We could stand behind this mouse and take photographs of the idol.
In the same premises there is also a Datta mandir and a small space housing 3 deities
Shani, Ketu and Rahu along with Hanuman
The facilities for the visiting devotees are good here. There are clean washrooms (pay per use) and place to rest, eat and pray or meditate. The overall ambience is very pleasant. Now it was time to have some lunch and head for Pune. We got onto the expressway via Khalapur and raced to Kailas Parbat – the lovely vegetarian restaurant in Lonavala. After a satisfying meal we left for Pune. The distance to be covered from Mahad was approximately 110kms. In Pune we checked in at Hotel Sargam – a fine new hotel in Yerawada. The rooms, food and the service were very good. Did some more temple visiting in Pune like visiting the
Dagdusheth Halwai’s Ganpati temple and the Ganpati temple in Saras Baug. And then of course how can one leave Pune without visiting the famous ‘Chitale Bandhu’ and buying their famous savories and sweets!
On Day 2 Onwards to The Chintamani Temple at Theur at a distance of about 25kms from Pune on the Pune Sholapur highway. A smooth ride all the way. We did the distance in about 40minutes. The parking is free here though unfortunately the restroom/toilet facilities here are pathetic. But the best part is that photography of the idol is allowed though we are not allowed in the Garbagriha unless you have paid to do any special Puja. Next destination on the route was The Moreshwar Temple at Moregaon at a distance of about 65kms from Theur. The ride again was a smooth one and we did it in an hour and 15minutes. About 100metres from the temple premises is the entry for vehicles where there stands the toll parking charges collector. There is no ‘Parking lot’ as such but park wherever you find space between shops in the market place outside the temple. In the temple no entry into the Garbagriha and no photography please.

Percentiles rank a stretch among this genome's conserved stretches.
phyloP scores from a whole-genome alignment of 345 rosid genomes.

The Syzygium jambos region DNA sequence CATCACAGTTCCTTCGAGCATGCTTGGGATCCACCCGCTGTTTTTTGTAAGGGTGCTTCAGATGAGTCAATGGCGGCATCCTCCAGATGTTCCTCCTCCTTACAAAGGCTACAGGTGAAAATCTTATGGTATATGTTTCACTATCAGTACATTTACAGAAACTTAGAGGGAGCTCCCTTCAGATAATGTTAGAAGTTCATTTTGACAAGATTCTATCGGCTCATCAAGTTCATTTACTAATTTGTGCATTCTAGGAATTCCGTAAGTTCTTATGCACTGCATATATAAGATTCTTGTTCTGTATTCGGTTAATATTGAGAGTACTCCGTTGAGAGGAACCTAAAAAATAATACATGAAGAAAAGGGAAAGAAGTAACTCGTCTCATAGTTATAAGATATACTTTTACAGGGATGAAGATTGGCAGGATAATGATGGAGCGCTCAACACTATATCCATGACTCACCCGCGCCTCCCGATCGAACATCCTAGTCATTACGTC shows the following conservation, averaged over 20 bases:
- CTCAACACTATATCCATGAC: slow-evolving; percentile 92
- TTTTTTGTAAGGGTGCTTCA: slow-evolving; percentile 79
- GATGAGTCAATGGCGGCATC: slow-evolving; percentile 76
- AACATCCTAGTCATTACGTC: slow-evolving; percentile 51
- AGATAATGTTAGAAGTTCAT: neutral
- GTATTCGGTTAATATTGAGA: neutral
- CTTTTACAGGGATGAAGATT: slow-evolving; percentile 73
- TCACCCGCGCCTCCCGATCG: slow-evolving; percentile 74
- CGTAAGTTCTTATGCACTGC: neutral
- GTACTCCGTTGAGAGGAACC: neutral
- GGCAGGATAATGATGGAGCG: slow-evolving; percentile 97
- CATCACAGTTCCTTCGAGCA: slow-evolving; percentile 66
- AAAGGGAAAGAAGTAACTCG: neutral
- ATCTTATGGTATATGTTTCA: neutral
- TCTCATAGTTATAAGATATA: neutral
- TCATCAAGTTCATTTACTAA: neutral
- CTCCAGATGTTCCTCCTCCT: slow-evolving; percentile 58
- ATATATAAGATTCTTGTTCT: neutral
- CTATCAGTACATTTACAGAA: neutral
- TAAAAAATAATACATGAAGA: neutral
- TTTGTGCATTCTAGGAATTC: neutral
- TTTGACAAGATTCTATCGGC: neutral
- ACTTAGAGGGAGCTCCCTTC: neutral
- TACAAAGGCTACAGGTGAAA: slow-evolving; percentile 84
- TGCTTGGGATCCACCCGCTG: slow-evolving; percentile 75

On the way out from the temple I asked an old hawker if any clean toilets around. His reply, “Of course there are clean toilets. Not like in Mumbai!” And truly the pay per use toilets were clean and odorless. The Siddhivinayak Temple at Siddhatek at a distance of about 70kms from Morgaon was next on the list. This again is off the Pune Sholapur highway and a smooth ride. Previously one had to cross the Bhima river by boat to reach Siddhatek from Shirapur but now the bridge is almost ready though the ramp leading on and off is still to be paved. But traffic is allowed and if one has a low chassis vehicle you have to be careful, otherwise no serious problems. Here too entry into the Garbagriha and photography of the idol is prohibited. Plenty of parking space for a fee of Rs.10/-.